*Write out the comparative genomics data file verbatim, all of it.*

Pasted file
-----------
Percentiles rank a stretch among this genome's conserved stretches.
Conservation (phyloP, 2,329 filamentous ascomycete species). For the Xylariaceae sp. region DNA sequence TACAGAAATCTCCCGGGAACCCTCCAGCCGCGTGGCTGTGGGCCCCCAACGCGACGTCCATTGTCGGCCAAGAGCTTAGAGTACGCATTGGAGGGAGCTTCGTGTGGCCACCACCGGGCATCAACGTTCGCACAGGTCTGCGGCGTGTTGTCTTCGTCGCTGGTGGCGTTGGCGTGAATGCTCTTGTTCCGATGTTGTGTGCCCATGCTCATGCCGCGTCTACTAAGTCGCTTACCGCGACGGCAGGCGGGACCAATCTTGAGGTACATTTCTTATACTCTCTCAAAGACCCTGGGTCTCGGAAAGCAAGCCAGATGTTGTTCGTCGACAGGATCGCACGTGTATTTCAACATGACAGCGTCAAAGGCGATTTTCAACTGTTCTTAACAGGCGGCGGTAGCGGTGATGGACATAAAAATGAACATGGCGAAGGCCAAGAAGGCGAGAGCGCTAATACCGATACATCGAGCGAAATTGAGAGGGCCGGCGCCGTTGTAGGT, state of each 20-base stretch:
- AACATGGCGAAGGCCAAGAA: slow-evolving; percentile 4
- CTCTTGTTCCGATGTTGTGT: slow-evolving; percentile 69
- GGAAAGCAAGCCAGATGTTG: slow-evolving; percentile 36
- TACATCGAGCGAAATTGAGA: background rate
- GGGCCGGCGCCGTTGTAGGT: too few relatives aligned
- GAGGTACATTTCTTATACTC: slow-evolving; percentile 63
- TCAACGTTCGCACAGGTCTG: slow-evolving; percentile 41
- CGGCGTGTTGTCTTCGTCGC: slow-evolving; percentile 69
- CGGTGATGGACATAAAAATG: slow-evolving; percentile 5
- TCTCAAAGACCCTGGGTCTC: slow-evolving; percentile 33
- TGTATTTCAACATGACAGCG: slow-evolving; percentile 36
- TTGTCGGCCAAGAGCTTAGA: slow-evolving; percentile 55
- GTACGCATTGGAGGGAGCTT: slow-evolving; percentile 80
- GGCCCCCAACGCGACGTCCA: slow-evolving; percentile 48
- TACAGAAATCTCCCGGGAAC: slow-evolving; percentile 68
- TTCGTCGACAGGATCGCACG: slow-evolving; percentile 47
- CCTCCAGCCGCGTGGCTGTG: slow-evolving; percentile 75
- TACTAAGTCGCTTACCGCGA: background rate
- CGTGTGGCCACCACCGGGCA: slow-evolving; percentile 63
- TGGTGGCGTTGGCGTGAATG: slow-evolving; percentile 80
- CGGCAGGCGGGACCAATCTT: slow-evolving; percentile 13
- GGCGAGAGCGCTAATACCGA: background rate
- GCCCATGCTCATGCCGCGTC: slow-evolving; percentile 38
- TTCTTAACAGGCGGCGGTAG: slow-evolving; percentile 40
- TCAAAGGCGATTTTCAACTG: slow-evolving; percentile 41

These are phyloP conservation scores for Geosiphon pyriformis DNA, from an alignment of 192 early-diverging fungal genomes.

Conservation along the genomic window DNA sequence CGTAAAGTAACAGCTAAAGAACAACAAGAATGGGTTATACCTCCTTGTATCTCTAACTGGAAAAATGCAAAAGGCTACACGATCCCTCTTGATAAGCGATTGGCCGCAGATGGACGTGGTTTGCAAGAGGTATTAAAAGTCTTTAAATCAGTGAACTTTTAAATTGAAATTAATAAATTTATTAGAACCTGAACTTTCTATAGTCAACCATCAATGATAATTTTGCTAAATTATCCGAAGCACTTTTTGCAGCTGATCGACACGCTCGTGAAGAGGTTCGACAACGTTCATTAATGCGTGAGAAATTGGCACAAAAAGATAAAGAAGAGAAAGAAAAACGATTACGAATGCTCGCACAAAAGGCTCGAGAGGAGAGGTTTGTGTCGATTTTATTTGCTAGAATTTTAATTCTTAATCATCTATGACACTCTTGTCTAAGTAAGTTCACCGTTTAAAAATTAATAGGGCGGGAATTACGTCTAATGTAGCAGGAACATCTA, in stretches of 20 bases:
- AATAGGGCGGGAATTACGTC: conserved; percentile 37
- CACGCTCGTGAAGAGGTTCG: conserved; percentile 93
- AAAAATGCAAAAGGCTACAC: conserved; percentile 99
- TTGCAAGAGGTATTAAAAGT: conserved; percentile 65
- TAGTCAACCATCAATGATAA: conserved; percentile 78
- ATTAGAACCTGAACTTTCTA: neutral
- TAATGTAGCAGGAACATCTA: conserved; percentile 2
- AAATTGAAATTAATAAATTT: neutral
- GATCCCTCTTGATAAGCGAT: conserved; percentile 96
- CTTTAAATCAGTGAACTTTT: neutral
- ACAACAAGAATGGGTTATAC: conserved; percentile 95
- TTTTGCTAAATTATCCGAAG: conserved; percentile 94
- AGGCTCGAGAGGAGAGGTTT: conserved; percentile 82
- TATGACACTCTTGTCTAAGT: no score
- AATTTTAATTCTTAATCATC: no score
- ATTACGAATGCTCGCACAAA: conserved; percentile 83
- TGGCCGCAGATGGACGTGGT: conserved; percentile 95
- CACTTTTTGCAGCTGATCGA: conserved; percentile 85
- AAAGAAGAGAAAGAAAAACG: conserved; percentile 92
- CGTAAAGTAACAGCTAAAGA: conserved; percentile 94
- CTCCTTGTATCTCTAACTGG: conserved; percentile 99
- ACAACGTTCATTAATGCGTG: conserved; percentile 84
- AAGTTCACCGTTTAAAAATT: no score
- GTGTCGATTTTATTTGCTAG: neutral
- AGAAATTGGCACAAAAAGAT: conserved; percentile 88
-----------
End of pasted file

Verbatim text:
Percentiles rank a stretch among this genome's conserved stretches.
Conservation (phyloP, 2,329 filamentous ascomycete species). For the Xylariaceae sp. region DNA sequence TACAGAAATCTCCCGGGAACCCTCCAGCCGCGTGGCTGTGGGCCCCCAACGCGACGTCCATTGTCGGCCAAGAGCTTAGAGTACGCATTGGAGGGAGCTTCGTGTGGCCACCACCGGGCATCAACGTTCGCACAGGTCTGCGGCGTGTTGTCTTCGTCGCTGGTGGCGTTGGCGTGAATGCTCTTGTTCCGATGTTGTGTGCCCATGCTCATGCCGCGTCTACTAAGTCGCTTACCGCGACGGCAGGCGGGACCAATCTTGAGGTACATTTCTTATACTCTCTCAAAGACCCTGGGTCTCGGAAAGCAAGCCAGATGTTGTTCGTCGACAGGATCGCACGTGTATTTCAACATGACAGCGTCAAAGGCGATTTTCAACTGTTCTTAACAGGCGGCGGTAGCGGTGATGGACATAAAAATGAACATGGCGAAGGCCAAGAAGGCGAGAGCGCTAATACCGATACATCGAGCGAAATTGAGAGGGCCGGCGCCGTTGTAGGT, state of each 20-base stretch:
- AACATGGCGAAGGCCAAGAA: slow-evolving; percentile 4
- CTCTTGTTCCGATGTTGTGT: slow-evolving; percentile 69
- GGAAAGCAAGCCAGATGTTG: slow-evolving; percentile 36
- TACATCGAGCGAAATTGAGA: background rate
- GGGCCGGCGCCGTTGTAGGT: too few relatives aligned
- GAGGTACATTTCTTATACTC: slow-evolving; percentile 63
- TCAACGTTCGCACAGGTCTG: slow-evolving; percentile 41
- CGGCGTGTTGTCTTCGTCGC: slow-evolving; percentile 69
- CGGTGATGGACATAAAAATG: slow-evolving; percentile 5
- TCTCAAAGACCCTGGGTCTC: slow-evolving; percentile 33
- TGTATTTCAACATGACAGCG: slow-evolving; percentile 36
- TTGTCGGCCAAGAGCTTAGA: slow-evolving; percentile 55
- GTACGCATTGGAGGGAGCTT: slow-evolving; percentile 80
- GGCCCCCAACGCGACGTCCA: slow-evolving; percentile 48
- TACAGAAATCTCCCGGGAAC: slow-evolving; percentile 68
- TTCGTCGACAGGATCGCACG: slow-evolving; percentile 47
- CCTCCAGCCGCGTGGCTGTG: slow-evolving; percentile 75
- TACTAAGTCGCTTACCGCGA: background rate
- CGTGTGGCCACCACCGGGCA: slow-evolving; percentile 63
- TGGTGGCGTTGGCGTGAATG: slow-evolving; percentile 80
- CGGCAGGCGGGACCAATCTT: slow-evolving; percentile 13
- GGCGAGAGCGCTAATACCGA: background rate
- GCCCATGCTCATGCCGCGTC: slow-evolving; percentile 38
- TTCTTAACAGGCGGCGGTAG: slow-evolving; percentile 40
- TCAAAGGCGATTTTCAACTG: slow-evolving; percentile 41

These are phyloP conservation scores for Geosiphon pyriformis DNA, from an alignment of 192 early-diverging fungal genomes.

Conservation along the genomic window DNA sequence CGTAAAGTAACAGCTAAAGAACAACAAGAATGGGTTATACCTCCTTGTATCTCTAACTGGAAAAATGCAAAAGGCTACACGATCCCTCTTGATAAGCGATTGGCCGCAGATGGACGTGGTTTGCAAGAGGTATTAAAAGTCTTTAAATCAGTGAACTTTTAAATTGAAATTAATAAATTTATTAGAACCTGAACTTTCTATAGTCAACCATCAATGATAATTTTGCTAAATTATCCGAAGCACTTTTTGCAGCTGATCGACACGCTCGTGAAGAGGTTCGACAACGTTCATTAATGCGTGAGAAATTGGCACAAAAAGATAAAGAAGAGAAAGAAAAACGATTACGAATGCTCGCACAAAAGGCTCGAGAGGAGAGGTTTGTGTCGATTTTATTTGCTAGAATTTTAATTCTTAATCATCTATGACACTCTTGTCTAAGTAAGTTCACCGTTTAAAAATTAATAGGGCGGGAATTACGTCTAATGTAGCAGGAACATCTA, in stretches of 20 bases:
- AATAGGGCGGGAATTACGTC: conserved; percentile 37
- CACGCTCGTGAAGAGGTTCG: conserved; percentile 93
- AAAAATGCAAAAGGCTACAC: conserved; percentile 99
- TTGCAAGAGGTATTAAAAGT: conserved; percentile 65
- TAGTCAACCATCAATGATAA: conserved; percentile 78
- ATTAGAACCTGAACTTTCTA: neutral
- TAATGTAGCAGGAACATCTA: conserved; percentile 2
- AAATTGAAATTAATAAATTT: neutral
- GATCCCTCTTGATAAGCGAT: conserved; percentile 96
- CTTTAAATCAGTGAACTTTT: neutral
- ACAACAAGAATGGGTTATAC: conserved; percentile 95
- TTTTGCTAAATTATCCGAAG: conserved; percentile 94
- AGGCTCGAGAGGAGAGGTTT: conserved; percentile 82
- TATGACACTCTTGTCTAAGT: no score
- AATTTTAATTCTTAATCATC: no score
- ATTACGAATGCTCGCACAAA: conserved; percentile 83
- TGGCCGCAGATGGACGTGGT: conserved; percentile 95
- CACTTTTTGCAGCTGATCGA: conserved; percentile 85
- AAAGAAGAGAAAGAAAAACG: conserved; percentile 92
- CGTAAAGTAACAGCTAAAGA: conserved; percentile 94
- CTCCTTGTATCTCTAACTGG: conserved; percentile 99
- ACAACGTTCATTAATGCGTG: conserved; percentile 84
- AAGTTCACCGTTTAAAAATT: no score
- GTGTCGATTTTATTTGCTAG: neutral
- AGAAATTGGCACAAAAAGAT: conserved; percentile 88